Here we are, February 28, 2010 and we are about to end the last day of February! Are you ready? That means in March, we have a little over three weeks until Spring, and I am ready! I’m ready to see the sun set over Sharp Top Mountain and not way to the left of Sharp Top. I’m so ready for the March flowers to bloom so I can pick them and put them in a vase on my table, the Forsythia bushes to bloom their beautiful yellow flowers and the Dogwood trees with their beautiful pink and white blooms.
A little history about Spring ~ The March Equinox Explained
The March equinox will occur on March 20 in 2010, marking the beginning of spring in the northern hemisphere and fall (autumn) in the southern hemisphere from an astronomical viewpoint. The March equinox will occur at 17:32 (or 5:32pm) at Coordinated Universal Time (UTC) on this date.
Twice a year, around March 20 or 21 and September 22 or 23, the sun shines directly on the equator and the length of day and night are nearly equal in all parts of the world. These two days are known as the March(vernal or spring in the northern hemisphere) equinox and the September equinox.
To find the March equinox date in other time zones or other years, please use the Seasons Calculator.
What does equinox mean?
The word “equinox” derives from the Latin words meaning “equal night” and refers to the time when the sun crosses the equator. At such times, day and night are everywhere of nearly equal length everywhere in the world.
It is important to note that while the March equinox marks the beginning of spring in the northern hemisphere, it is the start of autumn in many parts of the southern hemisphere.
March Equinox Explained
The March equinox is the movement when the sun crosses the true celestial equator – or the line in the sky above the earth’s equator – from south to north, around March 20 (or March 21) of each year. At that time, day and night are balanced to nearly 12 hours each all over the world and the earth’s axis of rotation is perpendicular to the line connecting the centers of the earth and the sun.
In gyroscopic motion, the earth’s rotational axis migrates in a slow circle based as a consequence of the moon’s pull on a nonspherical earth. This nearly uniform motion causes the position of the equinoxes to move backwards along the ecliptic in a period of about 25,725 years.
During the equinox, the length of night and day across the world is nearly, but not entirely, equal. This is because the day is slightly longer in places that are further away from the equator, and because the sun takes longer to rise and set in these locations. Furthermore, the sun takes longer to rise and set farther from the equator because it does not set straight down – it moves in a horizontal direction.
Moreover, there is an atmospheric refraction that causes the sun’s disk to appear higher in the sky than it would if earth had no atmosphere. timeanddate.com has a more detailed explanation on this topic. timeanddate.com has more information on why day and night are not exactly of equal length during the equinoxes.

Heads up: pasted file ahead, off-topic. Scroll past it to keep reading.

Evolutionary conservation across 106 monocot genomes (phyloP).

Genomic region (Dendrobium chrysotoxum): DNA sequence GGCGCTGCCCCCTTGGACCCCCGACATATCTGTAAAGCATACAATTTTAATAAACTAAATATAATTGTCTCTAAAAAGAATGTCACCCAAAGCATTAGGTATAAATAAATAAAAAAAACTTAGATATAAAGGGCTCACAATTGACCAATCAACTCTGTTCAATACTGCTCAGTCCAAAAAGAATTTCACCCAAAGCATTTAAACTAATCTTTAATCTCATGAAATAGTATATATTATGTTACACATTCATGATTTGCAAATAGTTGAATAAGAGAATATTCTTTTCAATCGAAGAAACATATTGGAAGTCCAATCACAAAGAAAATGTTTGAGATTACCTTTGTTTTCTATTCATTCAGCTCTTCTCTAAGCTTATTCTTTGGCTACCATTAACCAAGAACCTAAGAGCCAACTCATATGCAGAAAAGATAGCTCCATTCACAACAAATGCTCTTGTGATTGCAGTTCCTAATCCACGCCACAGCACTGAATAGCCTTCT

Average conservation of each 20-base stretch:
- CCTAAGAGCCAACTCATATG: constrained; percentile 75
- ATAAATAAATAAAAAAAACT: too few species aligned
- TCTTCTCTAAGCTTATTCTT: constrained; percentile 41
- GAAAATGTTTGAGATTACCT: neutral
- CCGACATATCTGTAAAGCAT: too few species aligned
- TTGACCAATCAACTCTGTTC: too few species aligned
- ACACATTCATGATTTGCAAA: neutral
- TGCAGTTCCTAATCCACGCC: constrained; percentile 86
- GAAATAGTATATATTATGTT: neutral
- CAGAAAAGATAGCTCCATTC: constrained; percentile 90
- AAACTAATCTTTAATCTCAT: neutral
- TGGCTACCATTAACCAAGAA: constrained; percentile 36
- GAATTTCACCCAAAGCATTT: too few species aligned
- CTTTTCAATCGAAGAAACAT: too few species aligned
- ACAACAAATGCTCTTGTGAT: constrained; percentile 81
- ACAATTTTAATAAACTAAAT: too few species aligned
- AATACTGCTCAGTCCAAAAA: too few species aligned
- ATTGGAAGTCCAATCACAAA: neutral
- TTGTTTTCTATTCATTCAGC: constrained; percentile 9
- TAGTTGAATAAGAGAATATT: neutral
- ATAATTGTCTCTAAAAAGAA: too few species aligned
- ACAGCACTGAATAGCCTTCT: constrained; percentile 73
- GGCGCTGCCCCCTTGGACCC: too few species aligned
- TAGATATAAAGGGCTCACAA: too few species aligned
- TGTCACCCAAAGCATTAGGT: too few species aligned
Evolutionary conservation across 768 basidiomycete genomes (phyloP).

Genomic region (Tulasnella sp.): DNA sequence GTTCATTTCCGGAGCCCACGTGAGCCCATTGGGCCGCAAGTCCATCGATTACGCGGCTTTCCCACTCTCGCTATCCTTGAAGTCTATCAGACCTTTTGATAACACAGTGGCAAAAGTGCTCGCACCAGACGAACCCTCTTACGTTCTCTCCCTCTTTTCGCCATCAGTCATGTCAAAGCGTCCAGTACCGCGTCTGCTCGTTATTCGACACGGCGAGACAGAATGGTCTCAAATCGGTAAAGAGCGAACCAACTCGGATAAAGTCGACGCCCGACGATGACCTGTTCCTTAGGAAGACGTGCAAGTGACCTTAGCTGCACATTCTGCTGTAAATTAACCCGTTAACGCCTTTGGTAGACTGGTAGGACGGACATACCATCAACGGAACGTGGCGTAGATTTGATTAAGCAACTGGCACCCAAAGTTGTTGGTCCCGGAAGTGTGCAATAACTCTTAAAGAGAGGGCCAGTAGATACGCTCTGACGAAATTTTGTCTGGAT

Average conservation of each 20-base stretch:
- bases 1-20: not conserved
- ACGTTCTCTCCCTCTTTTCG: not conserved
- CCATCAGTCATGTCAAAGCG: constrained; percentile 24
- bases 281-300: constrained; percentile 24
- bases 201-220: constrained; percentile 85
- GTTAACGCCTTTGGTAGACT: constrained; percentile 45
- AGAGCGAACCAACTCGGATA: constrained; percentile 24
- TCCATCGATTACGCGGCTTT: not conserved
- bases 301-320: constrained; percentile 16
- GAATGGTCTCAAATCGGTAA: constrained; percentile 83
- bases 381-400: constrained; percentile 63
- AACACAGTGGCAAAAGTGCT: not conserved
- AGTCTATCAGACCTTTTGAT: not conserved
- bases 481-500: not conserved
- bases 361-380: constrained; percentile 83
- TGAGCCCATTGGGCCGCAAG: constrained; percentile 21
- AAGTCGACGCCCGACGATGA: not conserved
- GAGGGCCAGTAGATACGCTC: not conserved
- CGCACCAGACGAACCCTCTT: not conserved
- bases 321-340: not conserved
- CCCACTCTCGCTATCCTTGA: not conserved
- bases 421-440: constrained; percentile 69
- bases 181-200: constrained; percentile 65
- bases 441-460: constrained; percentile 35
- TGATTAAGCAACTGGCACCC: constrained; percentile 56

During the March equinox, the length of daylight is about 12 hours and eight to nine minutes in areas that are about 30 degrees north or south of the equator, while areas that are 60 degrees north or south of the equator observe daylight for about 12 hours and 16 minutes. Many regions around the equator have a daylight length about 12 hours and six-and-a-half minutes during the March equinox.
Moreover, one day does not last for the exact same 24 hours across the world and due to time zone differences, there could be a small difference in the daylight length between a far-eastern and far-western location on the same latitude, as the sun moves further north during 24 hours. For more information, find out the length of day in a particular city. Select a location in the drop-down menu below to find out the length of day around the time of the March equinox.
Vernal Equinox vs. Autumnal Equinox
The vernal equinox occurs in the spring while the autumnal equinox occurs during fall (autumn). These terms are derivatives of Latin. It is important to note that the northern hemisphere’s vernal equinox is in March while its autumnal equinox is in September. In contrast, the southern hemisphere’s vernal equinox is in September and its autumnal equinox is in March.
This distinction reflects the seasonal differences when comparing the two hemispheres. timeanddate.com refers to the two equinoxes simply as the March and September equinoxes to avoid false assumptions that spring is in March and fall (autumn) is in September worldwide. This is simply not the case.
A Greek astronomer and mathematician named Hipparchus (ca. 190-ca.120 BCE) was attributed by various sources to have discovered the precession of the equinoxes, the slow movement among the stars of the two opposite places where the sun crosses the celestial equator. Hipparchus made observations of the equinox and solstice. However, the difference between the sidereal and tropical years (the precession equivalent) was known to Aristarchus of Samos (around 280 BCE) prior to this.
Astronomers use the spring equinoctial point to define their frame of reference, and the movement of this point implies that the measured position of a star varies with the date of measurement. Hipparchus also compiled a star catalogue, but this has been lost.
March Equinox across Cultures
In the northern hemisphere the March equinox marks the start of spring and has long been celebrated as a time of rebirth. Many cultures and religions celebrate or observe holidays and festivals around the time of the March equinox, such as the Easter holiday period.
The astronomical Persian calendar begins its New Year on the day when the March equinox occurs before apparent noon (the midpoint of the day, sundial time, not clock time) in Tehran. The start of the New Year is postponed to the next day if the equinox is after noon.
Courtesy of www.timeanddate.com